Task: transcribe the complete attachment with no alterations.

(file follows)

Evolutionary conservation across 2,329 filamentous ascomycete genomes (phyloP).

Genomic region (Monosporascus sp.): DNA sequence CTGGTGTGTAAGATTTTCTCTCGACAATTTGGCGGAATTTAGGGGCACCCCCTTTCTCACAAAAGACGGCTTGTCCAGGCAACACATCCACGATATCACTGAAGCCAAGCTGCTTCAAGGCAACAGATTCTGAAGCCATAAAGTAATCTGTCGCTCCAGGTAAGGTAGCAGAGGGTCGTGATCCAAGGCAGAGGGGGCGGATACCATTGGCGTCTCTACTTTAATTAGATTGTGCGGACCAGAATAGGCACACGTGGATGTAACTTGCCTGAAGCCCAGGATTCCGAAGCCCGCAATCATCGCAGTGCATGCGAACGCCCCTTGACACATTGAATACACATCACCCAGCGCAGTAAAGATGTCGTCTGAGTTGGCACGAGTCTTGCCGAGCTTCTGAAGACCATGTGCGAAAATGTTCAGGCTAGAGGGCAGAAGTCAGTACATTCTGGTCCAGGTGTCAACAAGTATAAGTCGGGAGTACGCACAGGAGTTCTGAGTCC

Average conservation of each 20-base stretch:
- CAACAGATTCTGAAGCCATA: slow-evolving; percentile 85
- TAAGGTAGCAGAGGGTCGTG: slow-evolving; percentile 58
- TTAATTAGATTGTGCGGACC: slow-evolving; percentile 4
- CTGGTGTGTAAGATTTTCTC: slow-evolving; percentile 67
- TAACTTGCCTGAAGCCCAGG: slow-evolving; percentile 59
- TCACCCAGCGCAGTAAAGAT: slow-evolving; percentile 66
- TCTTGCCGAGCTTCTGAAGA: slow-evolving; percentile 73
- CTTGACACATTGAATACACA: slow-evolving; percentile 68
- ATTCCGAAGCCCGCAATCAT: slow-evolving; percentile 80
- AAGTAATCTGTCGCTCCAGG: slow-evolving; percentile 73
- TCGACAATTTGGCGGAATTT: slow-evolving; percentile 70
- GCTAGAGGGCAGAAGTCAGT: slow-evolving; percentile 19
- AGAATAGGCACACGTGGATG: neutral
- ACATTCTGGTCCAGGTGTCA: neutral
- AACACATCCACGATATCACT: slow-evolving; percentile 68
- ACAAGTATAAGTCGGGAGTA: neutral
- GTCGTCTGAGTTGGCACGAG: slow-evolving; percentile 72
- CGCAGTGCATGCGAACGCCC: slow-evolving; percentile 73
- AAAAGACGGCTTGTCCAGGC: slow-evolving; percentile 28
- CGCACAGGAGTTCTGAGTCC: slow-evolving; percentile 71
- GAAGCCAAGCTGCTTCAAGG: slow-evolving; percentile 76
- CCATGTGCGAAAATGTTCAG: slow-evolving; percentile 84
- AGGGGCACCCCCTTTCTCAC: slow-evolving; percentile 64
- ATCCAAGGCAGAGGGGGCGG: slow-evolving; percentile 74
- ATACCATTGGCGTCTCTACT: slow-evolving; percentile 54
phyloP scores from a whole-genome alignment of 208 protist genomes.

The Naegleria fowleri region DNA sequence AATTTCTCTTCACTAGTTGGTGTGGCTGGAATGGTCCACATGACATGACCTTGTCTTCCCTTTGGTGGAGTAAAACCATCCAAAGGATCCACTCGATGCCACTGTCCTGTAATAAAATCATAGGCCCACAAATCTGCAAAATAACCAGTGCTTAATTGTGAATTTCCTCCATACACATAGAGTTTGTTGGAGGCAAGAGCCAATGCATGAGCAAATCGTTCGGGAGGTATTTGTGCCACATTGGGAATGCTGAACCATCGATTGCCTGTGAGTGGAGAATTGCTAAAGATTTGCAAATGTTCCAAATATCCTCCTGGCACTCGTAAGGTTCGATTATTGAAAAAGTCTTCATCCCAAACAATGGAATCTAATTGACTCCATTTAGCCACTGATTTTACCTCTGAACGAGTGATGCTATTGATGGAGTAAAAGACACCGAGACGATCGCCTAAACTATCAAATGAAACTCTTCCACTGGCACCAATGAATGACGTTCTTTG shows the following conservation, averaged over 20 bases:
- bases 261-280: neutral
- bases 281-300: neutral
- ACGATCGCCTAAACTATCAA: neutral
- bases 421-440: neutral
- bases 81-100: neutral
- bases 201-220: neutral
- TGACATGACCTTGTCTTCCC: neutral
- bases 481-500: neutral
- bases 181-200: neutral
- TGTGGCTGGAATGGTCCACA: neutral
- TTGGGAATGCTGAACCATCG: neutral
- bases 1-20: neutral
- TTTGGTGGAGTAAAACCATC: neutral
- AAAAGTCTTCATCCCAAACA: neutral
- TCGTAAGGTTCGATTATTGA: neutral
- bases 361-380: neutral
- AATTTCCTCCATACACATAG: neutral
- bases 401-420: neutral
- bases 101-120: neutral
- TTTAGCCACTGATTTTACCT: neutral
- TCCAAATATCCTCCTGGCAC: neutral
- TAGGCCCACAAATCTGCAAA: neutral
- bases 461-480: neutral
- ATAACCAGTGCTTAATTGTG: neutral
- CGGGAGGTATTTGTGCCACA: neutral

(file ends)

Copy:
Evolutionary conservation across 2,329 filamentous ascomycete genomes (phyloP).

Genomic region (Monosporascus sp.): DNA sequence CTGGTGTGTAAGATTTTCTCTCGACAATTTGGCGGAATTTAGGGGCACCCCCTTTCTCACAAAAGACGGCTTGTCCAGGCAACACATCCACGATATCACTGAAGCCAAGCTGCTTCAAGGCAACAGATTCTGAAGCCATAAAGTAATCTGTCGCTCCAGGTAAGGTAGCAGAGGGTCGTGATCCAAGGCAGAGGGGGCGGATACCATTGGCGTCTCTACTTTAATTAGATTGTGCGGACCAGAATAGGCACACGTGGATGTAACTTGCCTGAAGCCCAGGATTCCGAAGCCCGCAATCATCGCAGTGCATGCGAACGCCCCTTGACACATTGAATACACATCACCCAGCGCAGTAAAGATGTCGTCTGAGTTGGCACGAGTCTTGCCGAGCTTCTGAAGACCATGTGCGAAAATGTTCAGGCTAGAGGGCAGAAGTCAGTACATTCTGGTCCAGGTGTCAACAAGTATAAGTCGGGAGTACGCACAGGAGTTCTGAGTCC

Average conservation of each 20-base stretch:
- CAACAGATTCTGAAGCCATA: slow-evolving; percentile 85
- TAAGGTAGCAGAGGGTCGTG: slow-evolving; percentile 58
- TTAATTAGATTGTGCGGACC: slow-evolving; percentile 4
- CTGGTGTGTAAGATTTTCTC: slow-evolving; percentile 67
- TAACTTGCCTGAAGCCCAGG: slow-evolving; percentile 59
- TCACCCAGCGCAGTAAAGAT: slow-evolving; percentile 66
- TCTTGCCGAGCTTCTGAAGA: slow-evolving; percentile 73
- CTTGACACATTGAATACACA: slow-evolving; percentile 68
- ATTCCGAAGCCCGCAATCAT: slow-evolving; percentile 80
- AAGTAATCTGTCGCTCCAGG: slow-evolving; percentile 73
- TCGACAATTTGGCGGAATTT: slow-evolving; percentile 70
- GCTAGAGGGCAGAAGTCAGT: slow-evolving; percentile 19
- AGAATAGGCACACGTGGATG: neutral
- ACATTCTGGTCCAGGTGTCA: neutral
- AACACATCCACGATATCACT: slow-evolving; percentile 68
- ACAAGTATAAGTCGGGAGTA: neutral
- GTCGTCTGAGTTGGCACGAG: slow-evolving; percentile 72
- CGCAGTGCATGCGAACGCCC: slow-evolving; percentile 73
- AAAAGACGGCTTGTCCAGGC: slow-evolving; percentile 28
- CGCACAGGAGTTCTGAGTCC: slow-evolving; percentile 71
- GAAGCCAAGCTGCTTCAAGG: slow-evolving; percentile 76
- CCATGTGCGAAAATGTTCAG: slow-evolving; percentile 84
- AGGGGCACCCCCTTTCTCAC: slow-evolving; percentile 64
- ATCCAAGGCAGAGGGGGCGG: slow-evolving; percentile 74
- ATACCATTGGCGTCTCTACT: slow-evolving; percentile 54
phyloP scores from a whole-genome alignment of 208 protist genomes.

The Naegleria fowleri region DNA sequence AATTTCTCTTCACTAGTTGGTGTGGCTGGAATGGTCCACATGACATGACCTTGTCTTCCCTTTGGTGGAGTAAAACCATCCAAAGGATCCACTCGATGCCACTGTCCTGTAATAAAATCATAGGCCCACAAATCTGCAAAATAACCAGTGCTTAATTGTGAATTTCCTCCATACACATAGAGTTTGTTGGAGGCAAGAGCCAATGCATGAGCAAATCGTTCGGGAGGTATTTGTGCCACATTGGGAATGCTGAACCATCGATTGCCTGTGAGTGGAGAATTGCTAAAGATTTGCAAATGTTCCAAATATCCTCCTGGCACTCGTAAGGTTCGATTATTGAAAAAGTCTTCATCCCAAACAATGGAATCTAATTGACTCCATTTAGCCACTGATTTTACCTCTGAACGAGTGATGCTATTGATGGAGTAAAAGACACCGAGACGATCGCCTAAACTATCAAATGAAACTCTTCCACTGGCACCAATGAATGACGTTCTTTG shows the following conservation, averaged over 20 bases:
- bases 261-280: neutral
- bases 281-300: neutral
- ACGATCGCCTAAACTATCAA: neutral
- bases 421-440: neutral
- bases 81-100: neutral
- bases 201-220: neutral
- TGACATGACCTTGTCTTCCC: neutral
- bases 481-500: neutral
- bases 181-200: neutral
- TGTGGCTGGAATGGTCCACA: neutral
- TTGGGAATGCTGAACCATCG: neutral
- bases 1-20: neutral
- TTTGGTGGAGTAAAACCATC: neutral
- AAAAGTCTTCATCCCAAACA: neutral
- TCGTAAGGTTCGATTATTGA: neutral
- bases 361-380: neutral
- AATTTCCTCCATACACATAG: neutral
- bases 401-420: neutral
- bases 101-120: neutral
- TTTAGCCACTGATTTTACCT: neutral
- TCCAAATATCCTCCTGGCAC: neutral
- TAGGCCCACAAATCTGCAAA: neutral
- bases 461-480: neutral
- ATAACCAGTGCTTAATTGTG: neutral
- CGGGAGGTATTTGTGCCACA: neutral